About The Wine
Bruno Clair’s red Marsannay lieux-dits are an insightful set of terroirs to taste together because they are three quite different personalities from vineyards not so far from each other; they’re no more than a kilometer apart.
In the cellar, the winemaking is more or less the same between them. In the past they didn’t employ whole clusters in any notable quantity with any of their wines until the arrival of Bruno’s son, Edouard, in 2015. As with all of Bruno’s red wines, the wines go through spontaneous yeast fermentation without added cultured yeast. These three wines have historically had a portion aged in foudre that I believe were about 15-25hl. The rest are aged in Burgundy barrels (228-liter, French oak) with somewhere around 20% of them new.
In navigating their differences we can start with altitude. Vaudenelles is the highest; Grasses Têtes is in the middle of the slope—you know, that sweet spot on the slope always talked about in Burgundy; and Longeroies runs the gamut from the top to the bottom—another telling attribute that leads to this wine’s broad range.
Then there’s the soil structure, which is quite diverse. The 1.28 hectare parcel of Les Vaudenelles is extremely shallow clay topsoil, and at the top only a dozen or so centimeters deep. In Les Grasses Têtes there’s plenty of clay topsoil and those big limestone chunks they call grasses têtes—fat heads—scattered about his two-hectare parcel. Clair’s Les Longeroies is divided among four sections, two in the top and two in the bottom. The upper zone, Dessus des Longeroies, is as rocky as one may guess and the lower zone, Bas des Longeroies, has a lot more of red clay and marl. Clair has 1.55 hectares total in this climat.
Then we can consider their exposures. Marsannay has a series of combes, small dry limestone or chalk valleys carved out by erosion in former times. The biggest combe in this appellation also created the path of the D108 highway that goes up and out of Marsannay toward the west. On the fringe of the dejection cone (or alluvial fan) filled with debris, on the north side you’ve got Les Longeroies lower down on the slope tilted in a southeast direction on a soft slope. Les Vaudenelles is on the other side of this very wide dejection cone area, but facing mostly east, higher up at the top of the hillslope and subject to the winds from the combe that keeps it cooler than the other two climats. Les Grasses Têtes is completely outside of any combe and nestled on classical Côte d’Or limestone stratification.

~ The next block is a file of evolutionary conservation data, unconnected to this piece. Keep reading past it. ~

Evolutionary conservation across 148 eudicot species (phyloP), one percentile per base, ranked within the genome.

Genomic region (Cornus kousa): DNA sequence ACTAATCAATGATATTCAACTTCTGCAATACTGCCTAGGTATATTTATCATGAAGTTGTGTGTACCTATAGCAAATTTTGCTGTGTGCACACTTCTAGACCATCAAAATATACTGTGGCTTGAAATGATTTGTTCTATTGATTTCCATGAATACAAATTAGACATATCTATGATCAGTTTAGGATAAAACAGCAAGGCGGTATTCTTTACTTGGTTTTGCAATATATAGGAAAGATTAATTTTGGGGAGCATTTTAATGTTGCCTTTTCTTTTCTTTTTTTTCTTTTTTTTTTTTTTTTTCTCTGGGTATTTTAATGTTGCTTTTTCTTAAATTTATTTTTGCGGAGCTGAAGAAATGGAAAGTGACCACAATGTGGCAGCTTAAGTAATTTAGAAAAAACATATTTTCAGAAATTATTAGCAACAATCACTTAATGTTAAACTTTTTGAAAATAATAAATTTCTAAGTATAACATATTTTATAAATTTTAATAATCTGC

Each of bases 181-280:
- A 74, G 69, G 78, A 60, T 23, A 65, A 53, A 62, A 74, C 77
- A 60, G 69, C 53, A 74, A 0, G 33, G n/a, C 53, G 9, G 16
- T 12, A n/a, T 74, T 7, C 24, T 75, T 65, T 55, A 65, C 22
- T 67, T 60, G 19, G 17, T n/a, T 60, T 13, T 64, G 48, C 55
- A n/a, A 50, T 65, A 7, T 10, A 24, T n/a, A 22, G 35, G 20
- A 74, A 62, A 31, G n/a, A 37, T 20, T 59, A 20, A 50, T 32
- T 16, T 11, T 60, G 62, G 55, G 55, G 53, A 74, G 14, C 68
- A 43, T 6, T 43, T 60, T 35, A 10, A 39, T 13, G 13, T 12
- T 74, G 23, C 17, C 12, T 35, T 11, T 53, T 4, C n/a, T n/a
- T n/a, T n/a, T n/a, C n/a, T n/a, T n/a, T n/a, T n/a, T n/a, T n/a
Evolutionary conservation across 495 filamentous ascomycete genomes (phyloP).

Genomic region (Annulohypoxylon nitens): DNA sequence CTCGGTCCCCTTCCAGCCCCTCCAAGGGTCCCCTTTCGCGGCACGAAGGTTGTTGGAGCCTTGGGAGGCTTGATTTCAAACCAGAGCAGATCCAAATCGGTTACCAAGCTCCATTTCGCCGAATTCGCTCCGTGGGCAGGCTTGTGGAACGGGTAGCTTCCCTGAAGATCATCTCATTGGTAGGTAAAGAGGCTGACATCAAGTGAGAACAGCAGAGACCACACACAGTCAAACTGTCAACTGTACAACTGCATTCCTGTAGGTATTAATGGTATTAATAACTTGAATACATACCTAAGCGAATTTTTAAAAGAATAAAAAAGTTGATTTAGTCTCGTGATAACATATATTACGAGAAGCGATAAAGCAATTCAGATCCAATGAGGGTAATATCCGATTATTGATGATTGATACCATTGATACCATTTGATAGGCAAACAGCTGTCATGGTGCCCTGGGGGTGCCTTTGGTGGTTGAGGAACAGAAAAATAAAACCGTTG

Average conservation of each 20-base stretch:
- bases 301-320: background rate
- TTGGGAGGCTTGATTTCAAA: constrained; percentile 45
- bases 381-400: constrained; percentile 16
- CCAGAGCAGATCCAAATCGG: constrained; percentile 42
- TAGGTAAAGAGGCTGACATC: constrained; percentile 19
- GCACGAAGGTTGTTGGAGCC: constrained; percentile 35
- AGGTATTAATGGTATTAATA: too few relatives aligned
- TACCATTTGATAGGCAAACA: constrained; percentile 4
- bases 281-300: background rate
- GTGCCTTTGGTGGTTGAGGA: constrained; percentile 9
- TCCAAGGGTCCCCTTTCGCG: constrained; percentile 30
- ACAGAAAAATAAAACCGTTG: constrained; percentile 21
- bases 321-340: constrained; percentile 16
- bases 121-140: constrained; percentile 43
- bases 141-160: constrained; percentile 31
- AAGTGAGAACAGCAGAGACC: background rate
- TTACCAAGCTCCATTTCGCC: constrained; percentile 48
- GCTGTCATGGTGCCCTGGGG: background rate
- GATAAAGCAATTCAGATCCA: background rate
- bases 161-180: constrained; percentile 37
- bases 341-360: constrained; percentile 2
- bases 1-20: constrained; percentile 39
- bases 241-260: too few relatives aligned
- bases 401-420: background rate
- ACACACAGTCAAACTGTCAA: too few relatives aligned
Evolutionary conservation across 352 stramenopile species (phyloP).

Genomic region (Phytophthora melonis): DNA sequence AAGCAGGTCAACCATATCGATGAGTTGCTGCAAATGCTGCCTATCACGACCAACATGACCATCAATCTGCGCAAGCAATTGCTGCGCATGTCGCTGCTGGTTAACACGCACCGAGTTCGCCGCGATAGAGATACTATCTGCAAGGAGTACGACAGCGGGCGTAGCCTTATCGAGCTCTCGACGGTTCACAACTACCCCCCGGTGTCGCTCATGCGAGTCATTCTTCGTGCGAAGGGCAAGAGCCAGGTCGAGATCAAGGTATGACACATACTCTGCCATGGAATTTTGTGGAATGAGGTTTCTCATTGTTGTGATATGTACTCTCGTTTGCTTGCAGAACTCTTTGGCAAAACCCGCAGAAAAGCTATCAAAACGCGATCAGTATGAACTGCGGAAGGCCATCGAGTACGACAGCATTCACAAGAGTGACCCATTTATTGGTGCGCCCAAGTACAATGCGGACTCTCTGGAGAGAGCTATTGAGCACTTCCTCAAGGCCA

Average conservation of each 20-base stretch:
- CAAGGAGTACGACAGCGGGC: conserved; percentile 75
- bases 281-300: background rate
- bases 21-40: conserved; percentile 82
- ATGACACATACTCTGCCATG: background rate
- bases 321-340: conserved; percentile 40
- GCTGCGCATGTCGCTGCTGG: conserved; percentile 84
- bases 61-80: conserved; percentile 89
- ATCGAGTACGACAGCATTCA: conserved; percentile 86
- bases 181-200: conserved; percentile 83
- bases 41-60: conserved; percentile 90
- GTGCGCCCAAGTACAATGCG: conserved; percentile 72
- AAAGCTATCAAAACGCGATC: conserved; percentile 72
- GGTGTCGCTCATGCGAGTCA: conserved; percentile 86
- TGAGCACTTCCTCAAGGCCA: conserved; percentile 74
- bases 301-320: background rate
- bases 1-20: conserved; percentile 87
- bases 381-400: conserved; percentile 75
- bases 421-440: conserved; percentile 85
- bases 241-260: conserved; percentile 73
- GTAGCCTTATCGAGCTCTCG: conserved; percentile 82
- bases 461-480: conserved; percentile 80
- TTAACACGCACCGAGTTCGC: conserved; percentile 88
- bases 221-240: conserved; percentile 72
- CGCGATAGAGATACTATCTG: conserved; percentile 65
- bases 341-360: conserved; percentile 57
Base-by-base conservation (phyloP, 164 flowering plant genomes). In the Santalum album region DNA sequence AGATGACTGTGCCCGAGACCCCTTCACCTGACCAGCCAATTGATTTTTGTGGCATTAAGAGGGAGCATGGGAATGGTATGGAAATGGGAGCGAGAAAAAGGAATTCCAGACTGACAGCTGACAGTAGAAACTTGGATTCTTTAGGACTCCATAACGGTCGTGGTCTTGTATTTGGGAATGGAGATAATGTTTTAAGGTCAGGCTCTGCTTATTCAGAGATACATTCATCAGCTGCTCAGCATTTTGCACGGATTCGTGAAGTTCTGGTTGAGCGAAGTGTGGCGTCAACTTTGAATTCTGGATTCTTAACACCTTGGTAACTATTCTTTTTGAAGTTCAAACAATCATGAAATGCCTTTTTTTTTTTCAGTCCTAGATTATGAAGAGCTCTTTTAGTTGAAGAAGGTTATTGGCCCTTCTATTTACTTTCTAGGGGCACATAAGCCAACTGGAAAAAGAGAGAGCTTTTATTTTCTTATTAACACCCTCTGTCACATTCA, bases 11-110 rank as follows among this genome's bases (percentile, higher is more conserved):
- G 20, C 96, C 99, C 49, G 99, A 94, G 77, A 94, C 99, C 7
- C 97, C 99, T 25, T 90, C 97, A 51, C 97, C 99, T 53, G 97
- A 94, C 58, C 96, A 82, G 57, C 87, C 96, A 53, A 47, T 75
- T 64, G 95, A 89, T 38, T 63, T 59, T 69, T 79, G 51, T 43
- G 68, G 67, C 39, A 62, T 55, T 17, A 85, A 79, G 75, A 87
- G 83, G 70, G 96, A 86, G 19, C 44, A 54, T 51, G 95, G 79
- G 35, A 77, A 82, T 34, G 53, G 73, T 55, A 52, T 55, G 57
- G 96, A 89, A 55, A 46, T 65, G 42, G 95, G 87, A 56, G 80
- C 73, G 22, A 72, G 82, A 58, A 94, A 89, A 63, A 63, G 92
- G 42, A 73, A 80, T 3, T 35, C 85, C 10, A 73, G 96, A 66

A short review and the implications of the terroir specifics:
Les Vaudenelles is high up, almost no topsoil, tons of rock and bedrock, exposed, east facing. These are the reasons why this wine is the most taut, high-toned, fresh, light in color and drinks as much like a white wine as it does a red.
Les Grasses Têtes is mid-slope—ideally situated, deep clay soil and big chunks of rock bring power and coolness to the wine, it’s protected so it can fully ripen, its east facing brings tension, and classical stratification (a result of not being inside one of the combs) makes it more like other wines further south, like Gevrey-Chambertin Village wines on the south side. The resulting wine is deeper, more brooding, more classic in some four square sense with respect to its balance—with no real highs or lows.
Les Longeroies runs from the top to the bottom of the hill giving it more diverse dimension; it’s exposed to the elements which may elevate its tension and aromatic lift; the southeast-facing brings more sun; the top parcel is stony—this may increase the strength of its mineral impressions; and the bottom is more clay which likely imparts roundness and power. Les Longerioes often stands out in a tasting (however not necessarily the top wine when one works through an entire bottle with the proper time and the setting of the moment it’s drunk) because of its aromatic lift and balance of tension, finesse and strength.
To each his own, but all three Marsannays have their preferable occasion. Imagine a slightly chilled Les Vaudenelles on a warm day, Les Grasses-Têtes when you’ve got some time and someone to share it with, and Longeroies for any occasion, big or small, winter or summer. -TV